The UK Data Service provides comprehensive advice on anonymising both quantitative and qualitative data.
- Describing your data to make them discoverable: metadata, documentation & DOIs
The description of your data should be consistent across your project. You will need to consider discipline-specific recommendations, funder's expectations and your storage and dissemination plans.
As a general rule DataCite recommends that your metadata should at least specify:
- an identifier (a DOI),
- a creator (the name and affiliation of the main researchers involved in producing the dataset),
- a title (the name or title by which the dataset is known),
- a publisher (the name of the entity that holds the dataset),
- a publication date (the year when the dataset was or will be made publicly available) and
- the type of resource you are describing.
If you think that your data requires description with fields that are not covered in the DataCite schema, please contact the Digital Curation Team for advice.
Documentation, like metadata, should accompany data to ensure that these are easily discoverable, understandable and re-useable by other researchers without the help of the data creators. You can choose to document your data in two ways:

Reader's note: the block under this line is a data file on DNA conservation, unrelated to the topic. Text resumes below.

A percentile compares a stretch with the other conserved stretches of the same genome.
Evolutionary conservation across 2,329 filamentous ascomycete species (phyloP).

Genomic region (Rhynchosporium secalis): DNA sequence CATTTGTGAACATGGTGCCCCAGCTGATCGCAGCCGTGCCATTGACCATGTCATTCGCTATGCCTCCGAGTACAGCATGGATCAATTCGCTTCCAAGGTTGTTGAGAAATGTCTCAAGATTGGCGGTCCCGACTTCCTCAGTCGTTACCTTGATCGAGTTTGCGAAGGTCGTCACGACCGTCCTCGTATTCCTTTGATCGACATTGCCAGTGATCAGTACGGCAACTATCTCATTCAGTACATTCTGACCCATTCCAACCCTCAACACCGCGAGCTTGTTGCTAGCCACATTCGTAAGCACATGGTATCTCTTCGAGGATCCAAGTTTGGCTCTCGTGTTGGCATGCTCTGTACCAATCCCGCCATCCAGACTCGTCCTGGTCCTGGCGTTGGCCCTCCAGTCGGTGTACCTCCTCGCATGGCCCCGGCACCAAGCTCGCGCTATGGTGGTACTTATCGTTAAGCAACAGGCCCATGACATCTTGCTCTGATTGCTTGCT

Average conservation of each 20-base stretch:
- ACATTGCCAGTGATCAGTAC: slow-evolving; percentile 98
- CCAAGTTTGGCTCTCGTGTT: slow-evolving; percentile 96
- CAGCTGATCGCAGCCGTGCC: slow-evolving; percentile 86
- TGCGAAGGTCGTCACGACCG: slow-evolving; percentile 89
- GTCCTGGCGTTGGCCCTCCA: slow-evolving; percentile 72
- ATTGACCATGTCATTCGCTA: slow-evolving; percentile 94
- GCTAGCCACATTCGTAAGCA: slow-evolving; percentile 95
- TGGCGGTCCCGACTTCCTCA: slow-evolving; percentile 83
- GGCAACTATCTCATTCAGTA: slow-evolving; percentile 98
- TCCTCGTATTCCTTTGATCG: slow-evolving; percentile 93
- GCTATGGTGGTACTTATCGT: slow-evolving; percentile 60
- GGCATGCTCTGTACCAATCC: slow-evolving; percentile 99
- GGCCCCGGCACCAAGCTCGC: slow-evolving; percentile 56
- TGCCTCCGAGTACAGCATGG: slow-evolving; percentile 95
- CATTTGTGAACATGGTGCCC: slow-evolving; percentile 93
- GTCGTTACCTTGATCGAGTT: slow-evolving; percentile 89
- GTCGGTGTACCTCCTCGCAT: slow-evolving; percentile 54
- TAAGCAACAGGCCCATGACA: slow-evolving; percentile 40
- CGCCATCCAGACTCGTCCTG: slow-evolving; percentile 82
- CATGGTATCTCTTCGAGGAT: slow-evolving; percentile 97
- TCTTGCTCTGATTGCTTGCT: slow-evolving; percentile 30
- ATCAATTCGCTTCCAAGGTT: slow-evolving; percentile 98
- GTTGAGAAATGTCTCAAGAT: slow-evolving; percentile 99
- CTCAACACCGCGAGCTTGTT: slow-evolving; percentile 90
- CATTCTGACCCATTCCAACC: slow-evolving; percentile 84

3. Digital Object Identifiers (DOIs)
Obtaining a DOI for your data ensures that it can be cited (by you or someone else). It also allows you to track use of your data as others use and cite it, and makes your data uniquely identifiable, so easy to retrieve via a web search.
If you opt to store your data with a reliable repository a DOI for your data will be minted at the point of deposit. See our list of repositories above.
Linking your data to your publications
Many funders expect you to explain in a formal citation how and where supporting data and/or metadata can be accessed (the mention "contact author" is not sufficient).
Citing data that you are re-using
Check our guide on how to re-use data and to choose your reference style.